Without coffee, this would never have been possible: yet there Rachel and I found ourselves, tumbling out the door at 5:50 A.M. to go vote. Our neighborhood in Huntington is best described as “sleepy,” even in bright sunlight, and the dim pre-dawn light wasn’t helping: trees loomed, streetlights flickered and buzzed, and we gradually grew aware of other people joining our pilgrimage.
The community center in Huntington is infamously hard to find, and we live about 500 feet from it. Neither of us even noticed the place in our first three months of Huntington residency; it’s buried in the center of a long block of lush yards and tidy homes. This dim November morning, the alleys leading to the center had cheerful, G.I. Joe stenciled wood signs pointing the way. (We followed.)
Big, sleepy trees and backyard fences funneled us towards the community center and our chance to vote. Turns out the entrance we’d picked had been turned into an exit that day, with an arrow guiding us to the other side of the building. One guy in front of us followed the detour with fully-extended airplane arms. He was startled by our chuckles.
Even the Beltway’s muffled roar was subdued at mumble-mumble-o-clock in the morning, but there was little that could be described as “subdued” about the turnout. A line of at least fifty people yawned along behind the center, with another few dozen closing fast. After securing our place in line, I took a few photos at arm’s length, mostly out of surprise.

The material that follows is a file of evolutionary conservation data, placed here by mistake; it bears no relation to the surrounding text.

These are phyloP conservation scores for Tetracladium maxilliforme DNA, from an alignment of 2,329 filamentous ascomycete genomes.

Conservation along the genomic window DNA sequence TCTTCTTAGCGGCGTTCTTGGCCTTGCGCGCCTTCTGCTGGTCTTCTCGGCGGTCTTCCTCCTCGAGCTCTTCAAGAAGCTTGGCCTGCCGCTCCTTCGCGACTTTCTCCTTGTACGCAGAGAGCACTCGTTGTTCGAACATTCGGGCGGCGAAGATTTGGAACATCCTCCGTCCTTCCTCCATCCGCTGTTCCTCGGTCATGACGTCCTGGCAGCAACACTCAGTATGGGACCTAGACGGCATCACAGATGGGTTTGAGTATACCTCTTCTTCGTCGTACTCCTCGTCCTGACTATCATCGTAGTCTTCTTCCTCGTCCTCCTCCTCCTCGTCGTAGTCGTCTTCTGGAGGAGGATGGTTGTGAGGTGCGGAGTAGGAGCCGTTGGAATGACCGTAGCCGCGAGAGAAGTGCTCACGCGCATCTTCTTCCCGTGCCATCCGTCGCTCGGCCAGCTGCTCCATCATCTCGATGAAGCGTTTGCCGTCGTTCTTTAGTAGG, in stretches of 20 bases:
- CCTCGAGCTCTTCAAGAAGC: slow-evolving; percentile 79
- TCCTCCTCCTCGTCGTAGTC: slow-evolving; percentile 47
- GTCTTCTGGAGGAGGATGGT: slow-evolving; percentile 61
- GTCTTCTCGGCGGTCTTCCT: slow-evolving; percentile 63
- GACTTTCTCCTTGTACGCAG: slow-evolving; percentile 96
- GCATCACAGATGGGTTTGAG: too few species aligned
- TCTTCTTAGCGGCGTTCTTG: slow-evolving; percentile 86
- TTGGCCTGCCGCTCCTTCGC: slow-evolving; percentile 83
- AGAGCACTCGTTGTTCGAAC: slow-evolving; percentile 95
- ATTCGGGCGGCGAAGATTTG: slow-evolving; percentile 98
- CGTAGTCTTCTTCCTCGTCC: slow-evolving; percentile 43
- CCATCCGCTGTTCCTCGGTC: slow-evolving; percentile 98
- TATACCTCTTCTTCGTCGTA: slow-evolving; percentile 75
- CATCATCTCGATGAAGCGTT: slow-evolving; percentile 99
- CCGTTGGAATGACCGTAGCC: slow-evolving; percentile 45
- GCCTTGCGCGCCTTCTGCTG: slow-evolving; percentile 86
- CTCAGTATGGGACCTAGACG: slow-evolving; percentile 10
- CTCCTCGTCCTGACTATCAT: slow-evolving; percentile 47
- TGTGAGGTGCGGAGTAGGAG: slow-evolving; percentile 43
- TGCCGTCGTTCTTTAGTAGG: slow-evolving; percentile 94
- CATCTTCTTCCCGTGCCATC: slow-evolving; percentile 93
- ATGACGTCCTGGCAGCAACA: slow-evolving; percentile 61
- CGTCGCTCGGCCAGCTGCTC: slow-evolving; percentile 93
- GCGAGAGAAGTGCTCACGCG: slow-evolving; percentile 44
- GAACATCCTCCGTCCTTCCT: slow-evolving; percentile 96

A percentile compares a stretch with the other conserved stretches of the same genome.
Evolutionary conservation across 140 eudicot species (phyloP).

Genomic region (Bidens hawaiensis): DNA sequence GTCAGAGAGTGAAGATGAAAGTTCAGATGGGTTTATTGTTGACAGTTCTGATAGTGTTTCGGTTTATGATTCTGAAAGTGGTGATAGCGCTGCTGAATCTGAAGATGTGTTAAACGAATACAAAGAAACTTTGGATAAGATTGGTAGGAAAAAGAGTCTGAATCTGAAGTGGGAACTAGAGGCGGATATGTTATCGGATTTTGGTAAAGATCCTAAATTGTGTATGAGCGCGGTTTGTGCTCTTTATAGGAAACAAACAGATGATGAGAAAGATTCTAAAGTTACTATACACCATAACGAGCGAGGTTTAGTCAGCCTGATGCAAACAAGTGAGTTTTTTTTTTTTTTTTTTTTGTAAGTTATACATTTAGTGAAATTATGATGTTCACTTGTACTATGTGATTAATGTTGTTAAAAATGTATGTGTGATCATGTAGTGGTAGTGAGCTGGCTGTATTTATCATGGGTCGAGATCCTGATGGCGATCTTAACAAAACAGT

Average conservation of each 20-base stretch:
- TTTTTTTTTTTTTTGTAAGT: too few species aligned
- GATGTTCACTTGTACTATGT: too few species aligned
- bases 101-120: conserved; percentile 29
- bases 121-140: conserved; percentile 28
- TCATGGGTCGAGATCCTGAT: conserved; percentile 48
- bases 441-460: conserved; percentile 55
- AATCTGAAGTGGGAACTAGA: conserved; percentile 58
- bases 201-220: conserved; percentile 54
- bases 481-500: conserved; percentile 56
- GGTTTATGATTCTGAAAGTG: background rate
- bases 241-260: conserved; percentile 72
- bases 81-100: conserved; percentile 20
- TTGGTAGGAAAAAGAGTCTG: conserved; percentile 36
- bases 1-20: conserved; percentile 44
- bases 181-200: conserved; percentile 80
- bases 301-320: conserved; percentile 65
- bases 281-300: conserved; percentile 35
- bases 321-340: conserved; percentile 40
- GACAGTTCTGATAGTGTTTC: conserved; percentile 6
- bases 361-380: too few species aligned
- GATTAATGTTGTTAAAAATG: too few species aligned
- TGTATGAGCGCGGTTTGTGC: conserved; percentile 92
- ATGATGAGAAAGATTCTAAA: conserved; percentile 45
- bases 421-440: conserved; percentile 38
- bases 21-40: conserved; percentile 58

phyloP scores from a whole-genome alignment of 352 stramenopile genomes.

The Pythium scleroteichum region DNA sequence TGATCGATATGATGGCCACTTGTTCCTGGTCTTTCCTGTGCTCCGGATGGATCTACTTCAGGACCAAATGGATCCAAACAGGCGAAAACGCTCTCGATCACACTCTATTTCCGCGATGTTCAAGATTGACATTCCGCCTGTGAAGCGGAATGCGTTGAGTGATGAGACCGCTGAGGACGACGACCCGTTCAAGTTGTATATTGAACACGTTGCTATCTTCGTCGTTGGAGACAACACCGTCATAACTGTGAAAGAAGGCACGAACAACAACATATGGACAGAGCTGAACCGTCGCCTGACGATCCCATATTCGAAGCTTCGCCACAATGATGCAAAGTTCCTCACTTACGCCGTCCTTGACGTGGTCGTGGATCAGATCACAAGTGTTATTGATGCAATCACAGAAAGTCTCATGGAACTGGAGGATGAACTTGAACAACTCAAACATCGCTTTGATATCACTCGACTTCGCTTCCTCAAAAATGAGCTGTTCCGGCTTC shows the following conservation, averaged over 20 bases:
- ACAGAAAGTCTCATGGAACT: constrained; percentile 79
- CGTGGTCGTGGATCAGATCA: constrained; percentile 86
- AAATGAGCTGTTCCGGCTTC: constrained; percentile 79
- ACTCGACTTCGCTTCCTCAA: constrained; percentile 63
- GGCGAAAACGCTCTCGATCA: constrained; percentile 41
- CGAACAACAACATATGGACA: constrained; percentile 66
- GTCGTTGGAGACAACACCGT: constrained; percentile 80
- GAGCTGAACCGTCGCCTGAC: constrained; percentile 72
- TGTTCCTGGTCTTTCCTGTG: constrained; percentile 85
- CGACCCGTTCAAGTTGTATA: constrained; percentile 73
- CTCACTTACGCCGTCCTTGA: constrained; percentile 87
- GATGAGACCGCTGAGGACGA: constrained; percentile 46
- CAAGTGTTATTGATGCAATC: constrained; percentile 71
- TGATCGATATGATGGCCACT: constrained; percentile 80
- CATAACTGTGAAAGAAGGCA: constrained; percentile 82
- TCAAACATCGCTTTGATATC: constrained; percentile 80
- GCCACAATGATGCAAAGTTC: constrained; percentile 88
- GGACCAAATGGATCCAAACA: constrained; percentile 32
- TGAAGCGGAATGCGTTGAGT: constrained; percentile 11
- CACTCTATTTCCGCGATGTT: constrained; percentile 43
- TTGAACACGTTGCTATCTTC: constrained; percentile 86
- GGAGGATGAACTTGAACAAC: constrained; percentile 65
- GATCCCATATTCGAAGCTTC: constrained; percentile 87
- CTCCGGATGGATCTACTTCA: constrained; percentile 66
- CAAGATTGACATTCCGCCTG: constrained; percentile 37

It took about half an hour to get up to the center. No telling how long the line got behind us. On the way, we met more of our neighbors–a guy from Tennessee; a guy living in the expensive and sparsely-occupied new condo high-rise; a guy who’d just had open-heart surgery for his sickle-cell anemia. The time passed pretty quickly, with only one solicitor offering us a sample, pre-filled ballot. One tent of cheerful Obama people in fancy clothing was being manned; three other guys with fancy clothing and three-ring binders sat next to the entrance of the community center, looking intimidating and shifty. But they didn’t actually do anything, as far as we could tell.
And before we knew it, in the community center we found ourselves. “Anyone A through L?” Woosh, forward, through the sheep-gates and into the voting center. Sorry, new friends, see you later. A flash of the ID, a monotoned recitation of our full legal names, and an all-important question: “Paper ballot?” Oh, yes. I scribbled in my bubbles and fed the paper to a machine, and five minutes later we were tottering back home in the steadily brightening daylight.